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Five hiring mistakes to avoid in a post-pandemic market

For most businesses post-pandemic, recruitment is a formidable challenge. But there is the prolonged and eminently hard-to-avoid cost of an empty seat. A poor hire or no hire, every business is suffering. Companies are doing their best to align recruitment practices to the market. Offers within 24 hours, paid vacations, sign-on bonuses, flexible work, bring your whole self and/or the dog to work, anything to get talent in the door. But it is not enough; hiring mistakes still avail.

Here are five major mistakes to avoid:

  1. Recruiting to old job requirements
    We have abandoned antiquated work practices and dinosauric ideologies, but what of outdated job requirements? Conduct a job and skills audit to map criteria to the current business needs. Hiring based on job descriptions out of sync with reality guarantees disengagement, performance issues and the potential for staff turnover. You may also inadvertently miss talent right under your nose!
  2. Offering too much
    Offering a high salary to secure your candidate? Commercially, it is about closing the deal, especially in times of limited resources. It is clever business practice, except when it comes to human capital. A tempting high salary may be accepted without due consideration of the cultural fit. Earning and deserving what we receive is a vital workplace anchor, instilling pride, confidence and mutual benefit. Otherwise, we might set incorrect parameters and boundaries.
  3. Ignoring the signs
    It is often experienced on the subconscious level. You might sense something is not quite right; being late for the interview, vague answers to your interview questions, or difficulty attaining references, educational transcripts etc. At a different time, these may have been important signs. But today, we tend to be more forgiving. Or perhaps we refer to it as a compromise. Compromise is the advice I give to my own clients; however, there must be a balance. Do not lose sight of the values and attributes essential for your business.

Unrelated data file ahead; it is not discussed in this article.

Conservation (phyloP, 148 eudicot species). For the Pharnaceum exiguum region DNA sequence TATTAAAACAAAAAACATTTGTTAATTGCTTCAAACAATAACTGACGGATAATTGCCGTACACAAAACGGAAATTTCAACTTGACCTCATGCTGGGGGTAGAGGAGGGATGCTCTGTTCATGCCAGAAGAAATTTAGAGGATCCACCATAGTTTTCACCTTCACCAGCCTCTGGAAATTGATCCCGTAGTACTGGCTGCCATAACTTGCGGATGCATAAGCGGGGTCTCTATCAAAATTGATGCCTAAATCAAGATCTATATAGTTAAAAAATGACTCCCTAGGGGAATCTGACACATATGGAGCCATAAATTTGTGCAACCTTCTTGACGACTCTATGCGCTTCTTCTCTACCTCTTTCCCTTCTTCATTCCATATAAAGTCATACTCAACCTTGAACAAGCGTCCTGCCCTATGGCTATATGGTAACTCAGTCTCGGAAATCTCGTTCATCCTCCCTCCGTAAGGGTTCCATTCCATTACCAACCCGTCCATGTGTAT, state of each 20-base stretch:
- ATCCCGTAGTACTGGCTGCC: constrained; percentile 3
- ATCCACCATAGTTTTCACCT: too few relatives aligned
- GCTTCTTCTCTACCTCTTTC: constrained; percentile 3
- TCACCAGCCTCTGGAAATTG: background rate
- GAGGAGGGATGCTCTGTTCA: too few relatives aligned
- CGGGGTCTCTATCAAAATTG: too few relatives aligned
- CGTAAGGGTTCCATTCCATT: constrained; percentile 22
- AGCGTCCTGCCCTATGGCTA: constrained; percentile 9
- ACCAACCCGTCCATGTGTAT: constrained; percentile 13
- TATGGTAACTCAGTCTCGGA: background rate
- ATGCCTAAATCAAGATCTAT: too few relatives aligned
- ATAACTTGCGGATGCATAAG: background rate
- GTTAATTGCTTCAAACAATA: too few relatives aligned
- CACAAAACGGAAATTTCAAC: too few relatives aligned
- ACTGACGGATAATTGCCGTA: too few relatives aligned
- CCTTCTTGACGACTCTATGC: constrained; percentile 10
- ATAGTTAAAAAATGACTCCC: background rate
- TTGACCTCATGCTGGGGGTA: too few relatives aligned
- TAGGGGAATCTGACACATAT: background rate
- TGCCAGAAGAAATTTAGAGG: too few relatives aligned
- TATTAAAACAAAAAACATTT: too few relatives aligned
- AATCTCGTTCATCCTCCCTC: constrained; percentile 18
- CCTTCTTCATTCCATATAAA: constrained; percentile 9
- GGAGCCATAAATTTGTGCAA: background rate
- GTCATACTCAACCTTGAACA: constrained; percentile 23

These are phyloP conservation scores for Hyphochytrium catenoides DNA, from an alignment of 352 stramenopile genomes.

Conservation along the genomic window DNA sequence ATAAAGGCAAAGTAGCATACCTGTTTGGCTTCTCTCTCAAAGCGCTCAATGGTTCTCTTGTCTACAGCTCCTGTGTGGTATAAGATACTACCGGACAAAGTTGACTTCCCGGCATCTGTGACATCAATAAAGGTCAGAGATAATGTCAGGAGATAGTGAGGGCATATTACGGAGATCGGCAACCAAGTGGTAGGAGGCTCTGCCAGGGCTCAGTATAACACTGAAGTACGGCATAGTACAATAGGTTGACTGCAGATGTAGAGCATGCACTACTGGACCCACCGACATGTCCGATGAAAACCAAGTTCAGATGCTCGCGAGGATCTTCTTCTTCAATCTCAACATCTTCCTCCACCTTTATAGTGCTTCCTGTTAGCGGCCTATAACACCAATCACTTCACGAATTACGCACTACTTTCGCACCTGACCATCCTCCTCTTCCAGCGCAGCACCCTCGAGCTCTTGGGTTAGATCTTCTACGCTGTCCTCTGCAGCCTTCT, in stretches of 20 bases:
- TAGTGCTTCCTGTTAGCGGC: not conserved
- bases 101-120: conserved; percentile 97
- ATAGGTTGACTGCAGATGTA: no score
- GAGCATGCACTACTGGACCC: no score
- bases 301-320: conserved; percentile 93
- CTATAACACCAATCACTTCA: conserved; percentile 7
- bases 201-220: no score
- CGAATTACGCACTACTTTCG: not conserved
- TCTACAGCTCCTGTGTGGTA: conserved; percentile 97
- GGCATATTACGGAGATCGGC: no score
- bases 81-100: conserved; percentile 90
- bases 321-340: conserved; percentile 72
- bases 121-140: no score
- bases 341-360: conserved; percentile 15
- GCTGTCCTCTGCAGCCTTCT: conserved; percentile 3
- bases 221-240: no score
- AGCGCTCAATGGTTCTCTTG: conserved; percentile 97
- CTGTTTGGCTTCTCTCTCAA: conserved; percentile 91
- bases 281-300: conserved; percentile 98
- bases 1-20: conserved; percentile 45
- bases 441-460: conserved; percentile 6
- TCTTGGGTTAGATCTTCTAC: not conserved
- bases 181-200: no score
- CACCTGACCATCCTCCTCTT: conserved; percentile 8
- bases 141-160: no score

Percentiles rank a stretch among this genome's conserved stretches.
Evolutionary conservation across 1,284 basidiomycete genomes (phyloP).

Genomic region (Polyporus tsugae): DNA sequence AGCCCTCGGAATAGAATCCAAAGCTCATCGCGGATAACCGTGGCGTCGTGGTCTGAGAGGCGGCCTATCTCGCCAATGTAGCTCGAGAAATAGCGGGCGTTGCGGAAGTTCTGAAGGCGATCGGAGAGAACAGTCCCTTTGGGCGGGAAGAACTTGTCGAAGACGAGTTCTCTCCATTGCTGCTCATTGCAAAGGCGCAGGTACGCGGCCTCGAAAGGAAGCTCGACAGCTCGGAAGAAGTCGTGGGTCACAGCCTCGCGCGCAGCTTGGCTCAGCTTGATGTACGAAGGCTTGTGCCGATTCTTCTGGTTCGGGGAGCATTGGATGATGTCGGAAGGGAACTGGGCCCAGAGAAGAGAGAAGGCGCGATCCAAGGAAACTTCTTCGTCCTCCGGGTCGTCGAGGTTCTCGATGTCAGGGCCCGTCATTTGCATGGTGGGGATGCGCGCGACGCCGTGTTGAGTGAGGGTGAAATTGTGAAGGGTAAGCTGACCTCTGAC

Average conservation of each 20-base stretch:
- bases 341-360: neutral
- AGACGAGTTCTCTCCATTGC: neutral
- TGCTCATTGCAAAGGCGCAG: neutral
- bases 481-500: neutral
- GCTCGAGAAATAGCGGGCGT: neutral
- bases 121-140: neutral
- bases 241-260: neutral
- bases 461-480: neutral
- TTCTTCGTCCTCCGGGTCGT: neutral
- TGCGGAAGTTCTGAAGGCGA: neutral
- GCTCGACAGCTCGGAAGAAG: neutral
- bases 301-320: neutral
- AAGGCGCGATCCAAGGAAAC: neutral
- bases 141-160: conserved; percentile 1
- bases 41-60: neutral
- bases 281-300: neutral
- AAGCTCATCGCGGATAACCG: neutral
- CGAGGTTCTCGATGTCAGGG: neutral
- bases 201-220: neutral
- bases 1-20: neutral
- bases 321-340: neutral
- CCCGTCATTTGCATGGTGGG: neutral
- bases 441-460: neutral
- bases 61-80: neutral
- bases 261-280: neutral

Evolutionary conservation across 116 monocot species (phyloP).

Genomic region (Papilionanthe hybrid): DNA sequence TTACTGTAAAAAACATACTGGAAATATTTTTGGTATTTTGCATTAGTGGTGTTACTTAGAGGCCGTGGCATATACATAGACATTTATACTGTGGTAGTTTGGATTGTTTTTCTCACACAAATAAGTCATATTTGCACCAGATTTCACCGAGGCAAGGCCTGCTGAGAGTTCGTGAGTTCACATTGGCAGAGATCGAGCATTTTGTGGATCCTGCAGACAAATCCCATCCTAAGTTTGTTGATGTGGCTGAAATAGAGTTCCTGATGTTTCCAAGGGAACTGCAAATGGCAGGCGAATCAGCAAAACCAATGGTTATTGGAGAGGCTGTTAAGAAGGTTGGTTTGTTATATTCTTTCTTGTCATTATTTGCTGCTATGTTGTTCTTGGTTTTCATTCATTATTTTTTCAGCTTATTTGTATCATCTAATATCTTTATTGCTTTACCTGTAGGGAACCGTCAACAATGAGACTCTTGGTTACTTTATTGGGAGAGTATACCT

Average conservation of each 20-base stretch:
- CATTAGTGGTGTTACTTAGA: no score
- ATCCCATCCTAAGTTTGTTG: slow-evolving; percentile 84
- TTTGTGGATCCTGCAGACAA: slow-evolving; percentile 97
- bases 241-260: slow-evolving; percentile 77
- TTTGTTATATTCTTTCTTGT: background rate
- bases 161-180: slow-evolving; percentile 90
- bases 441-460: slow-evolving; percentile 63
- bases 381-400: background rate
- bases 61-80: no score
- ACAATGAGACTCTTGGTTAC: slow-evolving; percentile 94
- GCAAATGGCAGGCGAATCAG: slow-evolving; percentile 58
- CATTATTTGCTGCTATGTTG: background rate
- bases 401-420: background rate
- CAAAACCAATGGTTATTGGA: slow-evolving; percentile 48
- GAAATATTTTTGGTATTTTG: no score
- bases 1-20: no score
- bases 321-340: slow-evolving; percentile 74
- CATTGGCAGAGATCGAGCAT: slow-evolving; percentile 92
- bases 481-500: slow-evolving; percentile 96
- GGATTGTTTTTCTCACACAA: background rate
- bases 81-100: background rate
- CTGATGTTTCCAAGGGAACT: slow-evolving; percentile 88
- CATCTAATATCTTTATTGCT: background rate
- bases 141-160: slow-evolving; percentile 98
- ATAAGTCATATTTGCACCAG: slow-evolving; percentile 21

4. Check your bias
    Biases are the shortcuts to our perceived reality. They control our actions and behaviour more than we want to admit. While biases are not easy to change, they can be understood and neutralised with rational and updated beliefs. Open your view to older and younger candidates, graduates, job shares, part-time, remote, and regional workers. On the other hand, desperately hoping the candidate you are about to meet will be your workforce saviour may stop you from seeing the accurate picture.
  5. Poor onboarding
    This is especially witnessed in our new flexible and remote working world. Great onboarding improves employee retention by 82 per cent. Not surprisingly, 88 per cent of organisations do not onboard well. Fast turnaround with contracts, keeping in regular contact before the start date, orientation on the first day, ease of access to information and people, and any training and upskilling required for the job should all be well organised. It is an investment in your new hire and what is your essential business asset.

In your endeavour to hire, keep close to your existing team. They do not need to be actively seeking other opportunities; head hunters will come to them. As for resignations, no matter how disappointing, ensure your employees have a great experience when leaving. Continue to align adroitly with the changing market by building the boomerang employee into your recruitment strategy. Research shows 43 per cent of people who quit their jobs during the pandemic admit they were better off in their old job, and nearly 20 per cent have already returned to the job they left.

While the skills shortage is challenging and costly, it offers an opportunity to nurture better the team we have, creating a stronger working culture. For our greatest business asset, human capital, this will be the point of difference and competitive advantage.

This story was first published on Inside Small Business and has been republished with permission.

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